On Feb. 23, The Florida Keys Mosquito Control District announced it will begin trials of the Oxitec genetically modified mosquitoes in April. In a press release, the agency said the projects will be focused in a “select number of neighborhoods situated between mile markers 10 and 93 …”
When the Keys Weekly Newspaper asked the agency to elaborate with more detail, it declined.
FKMCD spokesman Chad Huff wrote in an email, “The physical location of each box is still being finalized. Since most will be situated on private property at owner request, FKMCD-Oxitec will NOT be providing specific addresses due to privacy concerns and protection of project integrity.”
Phil Goodman, chairman of the FKMCD said the decision to keep addresses confidential was an operations decision, not a decision by the elected board.
“Right now, we don’t have any specific sites that are 100 percent selected,” said Andrea Leal, executive director of the FKMCD. “We are just narrowing down areas with potential.”
Leal said that no homeowner who volunteered to have “the box” installed on their property has been told definitively that they will receive one. Leal also said that a combination of Oxitec and FKMCD personnel have been going door-to-door in neighborhoods to gauge interest. Leal said those who have been selected to have a box on the property, and neighbors, will be notified before the April or mid-April start of the trial.
“The experimental use permit from the EPA determines how many homeowners need to be notified,” Leal said. “That’s part of the trial, figuring out how far the mosquitoes are flying.”
The trial consists of deploying 130 boxes of Oxitec mosquito eggs in 15 areas and many mosquito traps to gauge the efficacy of the Oxitec technology. Goodman said the agency may offer more detail about the trial locations in the future.
“We might say something like, ‘We have two sites on Sugarloaf Key.’ But we are not going to get into specific addresses,” said Goodman.
Leal said she couldn’t promise to be more specific “at this point in time.”
Both Leal and Goodman said one reason to keep the locations private is to protect the integrity of the trial. Goodman said he doesn’t want “unruly” opponents of the trial to disrupt the experiment. “We want to get meaningful data to regulators so they can determine if it works or not,” he said.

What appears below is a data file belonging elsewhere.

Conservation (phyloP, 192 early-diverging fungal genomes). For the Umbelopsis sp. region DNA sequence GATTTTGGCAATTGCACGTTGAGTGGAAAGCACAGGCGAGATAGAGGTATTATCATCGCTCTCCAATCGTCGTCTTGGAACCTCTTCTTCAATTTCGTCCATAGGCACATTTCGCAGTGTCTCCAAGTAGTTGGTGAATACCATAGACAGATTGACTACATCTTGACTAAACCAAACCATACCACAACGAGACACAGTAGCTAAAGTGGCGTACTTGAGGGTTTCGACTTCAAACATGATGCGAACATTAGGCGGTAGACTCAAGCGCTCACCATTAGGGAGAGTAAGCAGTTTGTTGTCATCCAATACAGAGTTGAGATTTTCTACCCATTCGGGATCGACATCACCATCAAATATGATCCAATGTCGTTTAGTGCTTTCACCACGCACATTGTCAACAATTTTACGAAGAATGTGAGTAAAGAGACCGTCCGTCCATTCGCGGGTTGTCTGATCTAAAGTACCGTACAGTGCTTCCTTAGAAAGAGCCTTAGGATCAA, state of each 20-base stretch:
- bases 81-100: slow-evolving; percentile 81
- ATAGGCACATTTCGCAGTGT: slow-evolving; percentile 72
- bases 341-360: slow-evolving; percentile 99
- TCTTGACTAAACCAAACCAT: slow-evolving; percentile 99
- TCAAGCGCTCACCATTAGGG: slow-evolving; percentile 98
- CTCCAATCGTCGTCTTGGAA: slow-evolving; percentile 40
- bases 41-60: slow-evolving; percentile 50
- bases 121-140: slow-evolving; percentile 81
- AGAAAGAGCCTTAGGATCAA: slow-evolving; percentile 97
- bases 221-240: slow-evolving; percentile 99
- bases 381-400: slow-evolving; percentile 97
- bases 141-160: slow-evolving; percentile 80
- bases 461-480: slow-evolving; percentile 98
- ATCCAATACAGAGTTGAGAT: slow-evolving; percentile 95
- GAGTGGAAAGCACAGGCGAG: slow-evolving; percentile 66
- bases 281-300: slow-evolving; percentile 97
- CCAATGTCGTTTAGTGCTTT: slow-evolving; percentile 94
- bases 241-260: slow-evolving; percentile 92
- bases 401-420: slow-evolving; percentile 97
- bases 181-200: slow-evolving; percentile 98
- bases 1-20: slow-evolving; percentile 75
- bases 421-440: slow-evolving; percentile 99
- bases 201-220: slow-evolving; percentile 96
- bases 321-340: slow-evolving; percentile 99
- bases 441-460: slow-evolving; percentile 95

Goodman said neighbors who might object to a box in the proximity of their home have no recourse and the trial doesn’t require it. “This is a heavily regulated trial. No boxes will be placed in anyone’s yard that doesn’t want it. I am sure there is going to be push-back,” he said.
When the boxes are deployed in April, it will be the culmination of years of preparation. In June 2020, Oxitec received permission from seven Florida agencies to conduct the experimental trial. That came after the federal approval in May of 2020. A similar trial will be conducted in Texas. On Feb. 31, about two dozen protesters gathered in the Upper Keys to protest the trial.
The trial targets the Aedes aegypti mosquito which transmits dengue, zika, chikungunya and yellow fever.
Oxitec’s 2nd Generation mosquitoes can be distributed as eggs in boxes and shipped globally. A box containing eggs could be placed in a backyard and filled with water, after which the males hatch and start to grow. When the mosquitoes emerge, they fly away into the neighborhood to find female mosquitoes to mate with. Only male progeny survive, also carrying the self-limiting gene to half its offspring that are male only … and so on. The 2nd Generation technology allows Oxitec to reduce the number of times the egg box must be refilled, reduces the total population, and Oxitec says, when releases stop, the 2nd Generation mosquito dies out in the wild after a few generations.
More information is available at keysmosquitoproject.com.